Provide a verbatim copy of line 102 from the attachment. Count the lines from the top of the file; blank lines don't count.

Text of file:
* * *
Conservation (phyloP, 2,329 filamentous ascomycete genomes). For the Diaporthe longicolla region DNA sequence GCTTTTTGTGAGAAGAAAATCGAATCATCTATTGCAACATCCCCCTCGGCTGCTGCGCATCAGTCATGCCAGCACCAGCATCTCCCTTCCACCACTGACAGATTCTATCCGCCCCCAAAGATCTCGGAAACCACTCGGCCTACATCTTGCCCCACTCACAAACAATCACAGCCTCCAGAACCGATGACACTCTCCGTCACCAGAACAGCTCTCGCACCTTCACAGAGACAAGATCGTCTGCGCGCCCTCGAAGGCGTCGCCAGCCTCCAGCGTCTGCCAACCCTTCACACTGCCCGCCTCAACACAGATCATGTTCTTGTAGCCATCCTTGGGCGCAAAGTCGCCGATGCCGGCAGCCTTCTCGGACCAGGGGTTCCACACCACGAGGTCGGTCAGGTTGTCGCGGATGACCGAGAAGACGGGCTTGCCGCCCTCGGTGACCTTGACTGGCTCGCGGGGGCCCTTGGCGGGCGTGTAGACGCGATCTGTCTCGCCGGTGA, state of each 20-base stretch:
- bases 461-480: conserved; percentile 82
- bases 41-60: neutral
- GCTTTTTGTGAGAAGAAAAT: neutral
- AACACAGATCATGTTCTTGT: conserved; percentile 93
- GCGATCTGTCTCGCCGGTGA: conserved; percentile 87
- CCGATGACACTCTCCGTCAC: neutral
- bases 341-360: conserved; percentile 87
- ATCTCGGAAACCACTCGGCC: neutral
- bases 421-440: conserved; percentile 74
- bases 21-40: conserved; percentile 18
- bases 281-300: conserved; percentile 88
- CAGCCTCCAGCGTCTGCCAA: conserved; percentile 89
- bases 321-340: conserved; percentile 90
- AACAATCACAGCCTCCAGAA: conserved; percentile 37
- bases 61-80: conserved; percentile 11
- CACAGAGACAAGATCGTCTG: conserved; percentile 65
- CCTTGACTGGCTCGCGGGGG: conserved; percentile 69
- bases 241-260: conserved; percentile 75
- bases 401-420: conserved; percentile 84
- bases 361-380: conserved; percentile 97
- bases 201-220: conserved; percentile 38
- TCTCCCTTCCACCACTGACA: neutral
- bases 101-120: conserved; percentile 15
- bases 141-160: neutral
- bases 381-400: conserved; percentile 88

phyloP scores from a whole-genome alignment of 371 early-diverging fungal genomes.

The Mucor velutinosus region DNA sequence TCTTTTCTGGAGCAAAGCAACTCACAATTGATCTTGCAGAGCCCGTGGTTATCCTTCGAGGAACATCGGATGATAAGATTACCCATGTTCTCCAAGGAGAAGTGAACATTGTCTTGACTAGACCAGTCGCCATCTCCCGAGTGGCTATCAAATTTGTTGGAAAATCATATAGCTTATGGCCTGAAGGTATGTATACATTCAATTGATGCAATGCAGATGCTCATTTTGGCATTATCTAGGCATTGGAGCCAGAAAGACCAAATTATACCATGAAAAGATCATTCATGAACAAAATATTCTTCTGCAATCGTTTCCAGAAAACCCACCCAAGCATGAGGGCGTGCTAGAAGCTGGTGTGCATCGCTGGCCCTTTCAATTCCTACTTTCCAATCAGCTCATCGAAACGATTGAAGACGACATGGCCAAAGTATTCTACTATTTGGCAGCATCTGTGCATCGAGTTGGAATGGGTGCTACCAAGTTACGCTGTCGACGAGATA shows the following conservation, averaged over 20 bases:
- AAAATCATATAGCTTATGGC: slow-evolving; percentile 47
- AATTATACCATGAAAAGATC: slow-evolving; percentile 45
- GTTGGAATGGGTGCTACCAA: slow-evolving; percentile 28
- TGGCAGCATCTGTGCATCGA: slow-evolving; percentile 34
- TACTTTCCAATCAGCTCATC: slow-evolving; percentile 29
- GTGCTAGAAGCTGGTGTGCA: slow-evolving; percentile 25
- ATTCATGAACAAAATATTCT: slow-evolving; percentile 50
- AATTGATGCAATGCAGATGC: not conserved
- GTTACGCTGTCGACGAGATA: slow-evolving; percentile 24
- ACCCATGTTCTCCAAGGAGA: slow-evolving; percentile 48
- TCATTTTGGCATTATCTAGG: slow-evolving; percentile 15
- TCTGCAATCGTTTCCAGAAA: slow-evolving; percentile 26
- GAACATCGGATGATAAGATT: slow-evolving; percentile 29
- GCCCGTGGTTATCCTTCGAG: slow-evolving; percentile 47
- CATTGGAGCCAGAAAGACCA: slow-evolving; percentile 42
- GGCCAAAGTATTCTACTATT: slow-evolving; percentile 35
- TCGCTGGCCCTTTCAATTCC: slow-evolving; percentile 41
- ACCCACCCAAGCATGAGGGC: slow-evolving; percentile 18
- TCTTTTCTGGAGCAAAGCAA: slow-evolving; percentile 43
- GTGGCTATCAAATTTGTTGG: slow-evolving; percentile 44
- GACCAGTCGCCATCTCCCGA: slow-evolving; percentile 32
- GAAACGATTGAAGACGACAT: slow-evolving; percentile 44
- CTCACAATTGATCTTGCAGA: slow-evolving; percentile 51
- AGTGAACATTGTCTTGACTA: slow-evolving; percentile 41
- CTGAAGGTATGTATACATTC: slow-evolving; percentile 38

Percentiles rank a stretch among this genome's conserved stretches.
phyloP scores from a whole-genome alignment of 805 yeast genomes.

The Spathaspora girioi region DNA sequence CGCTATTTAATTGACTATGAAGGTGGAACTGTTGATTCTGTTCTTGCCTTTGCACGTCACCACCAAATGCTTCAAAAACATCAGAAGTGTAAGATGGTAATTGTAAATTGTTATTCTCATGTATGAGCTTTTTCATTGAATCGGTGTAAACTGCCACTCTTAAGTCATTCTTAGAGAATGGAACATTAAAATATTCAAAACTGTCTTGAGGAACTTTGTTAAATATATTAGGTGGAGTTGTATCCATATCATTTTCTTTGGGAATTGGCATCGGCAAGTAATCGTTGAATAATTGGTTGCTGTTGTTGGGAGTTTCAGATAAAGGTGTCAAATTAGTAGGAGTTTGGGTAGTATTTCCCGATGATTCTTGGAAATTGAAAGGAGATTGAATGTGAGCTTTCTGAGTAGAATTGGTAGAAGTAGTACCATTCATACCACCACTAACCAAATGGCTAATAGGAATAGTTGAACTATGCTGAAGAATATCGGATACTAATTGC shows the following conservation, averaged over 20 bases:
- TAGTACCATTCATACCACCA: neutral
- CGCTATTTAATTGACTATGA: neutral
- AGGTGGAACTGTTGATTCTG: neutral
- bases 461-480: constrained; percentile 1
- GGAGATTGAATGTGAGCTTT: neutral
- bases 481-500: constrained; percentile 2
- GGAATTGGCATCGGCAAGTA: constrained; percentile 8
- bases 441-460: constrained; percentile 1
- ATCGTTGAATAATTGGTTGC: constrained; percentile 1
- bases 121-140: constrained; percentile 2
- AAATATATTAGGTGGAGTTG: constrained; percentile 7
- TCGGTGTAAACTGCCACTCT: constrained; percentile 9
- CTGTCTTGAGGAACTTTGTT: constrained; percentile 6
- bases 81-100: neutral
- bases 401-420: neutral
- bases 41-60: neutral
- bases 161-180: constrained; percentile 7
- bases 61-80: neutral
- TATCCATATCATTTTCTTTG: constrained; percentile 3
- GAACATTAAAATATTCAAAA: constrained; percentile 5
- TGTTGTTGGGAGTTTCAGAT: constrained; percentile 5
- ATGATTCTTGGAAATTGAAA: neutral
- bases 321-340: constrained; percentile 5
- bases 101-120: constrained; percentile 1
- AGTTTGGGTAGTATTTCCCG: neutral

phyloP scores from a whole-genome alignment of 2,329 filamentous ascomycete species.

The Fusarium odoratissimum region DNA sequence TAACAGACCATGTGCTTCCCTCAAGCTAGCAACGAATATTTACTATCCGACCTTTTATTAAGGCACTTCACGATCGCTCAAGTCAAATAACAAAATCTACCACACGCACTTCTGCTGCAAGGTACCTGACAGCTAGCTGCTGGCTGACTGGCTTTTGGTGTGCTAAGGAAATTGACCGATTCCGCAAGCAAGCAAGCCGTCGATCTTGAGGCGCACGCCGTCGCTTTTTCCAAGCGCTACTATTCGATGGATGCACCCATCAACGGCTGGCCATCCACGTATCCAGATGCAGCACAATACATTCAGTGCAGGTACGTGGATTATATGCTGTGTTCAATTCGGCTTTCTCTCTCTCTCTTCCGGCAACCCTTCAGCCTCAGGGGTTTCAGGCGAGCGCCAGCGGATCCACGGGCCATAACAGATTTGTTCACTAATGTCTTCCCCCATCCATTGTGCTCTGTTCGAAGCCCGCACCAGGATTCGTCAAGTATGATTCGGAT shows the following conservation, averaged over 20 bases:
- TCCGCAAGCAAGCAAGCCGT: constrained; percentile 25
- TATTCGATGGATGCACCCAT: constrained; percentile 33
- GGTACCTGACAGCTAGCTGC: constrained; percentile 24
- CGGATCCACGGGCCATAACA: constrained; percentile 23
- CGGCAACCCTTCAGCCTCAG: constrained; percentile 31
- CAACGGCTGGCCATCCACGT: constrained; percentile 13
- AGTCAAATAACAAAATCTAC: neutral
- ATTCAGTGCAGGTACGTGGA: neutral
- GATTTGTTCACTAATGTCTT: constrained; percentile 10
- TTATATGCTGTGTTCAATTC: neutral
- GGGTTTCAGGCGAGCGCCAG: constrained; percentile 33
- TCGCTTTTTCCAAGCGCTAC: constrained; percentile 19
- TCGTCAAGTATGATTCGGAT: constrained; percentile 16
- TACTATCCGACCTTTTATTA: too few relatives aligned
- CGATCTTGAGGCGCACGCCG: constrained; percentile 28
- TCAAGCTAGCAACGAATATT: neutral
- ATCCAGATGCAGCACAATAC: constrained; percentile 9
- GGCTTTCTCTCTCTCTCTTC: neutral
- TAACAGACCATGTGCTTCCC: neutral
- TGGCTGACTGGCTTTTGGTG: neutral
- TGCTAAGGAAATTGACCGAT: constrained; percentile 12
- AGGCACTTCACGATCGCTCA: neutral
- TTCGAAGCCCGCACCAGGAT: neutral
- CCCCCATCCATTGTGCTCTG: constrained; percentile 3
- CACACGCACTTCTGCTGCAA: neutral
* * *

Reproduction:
- TAACAGACCATGTGCTTCCC: neutral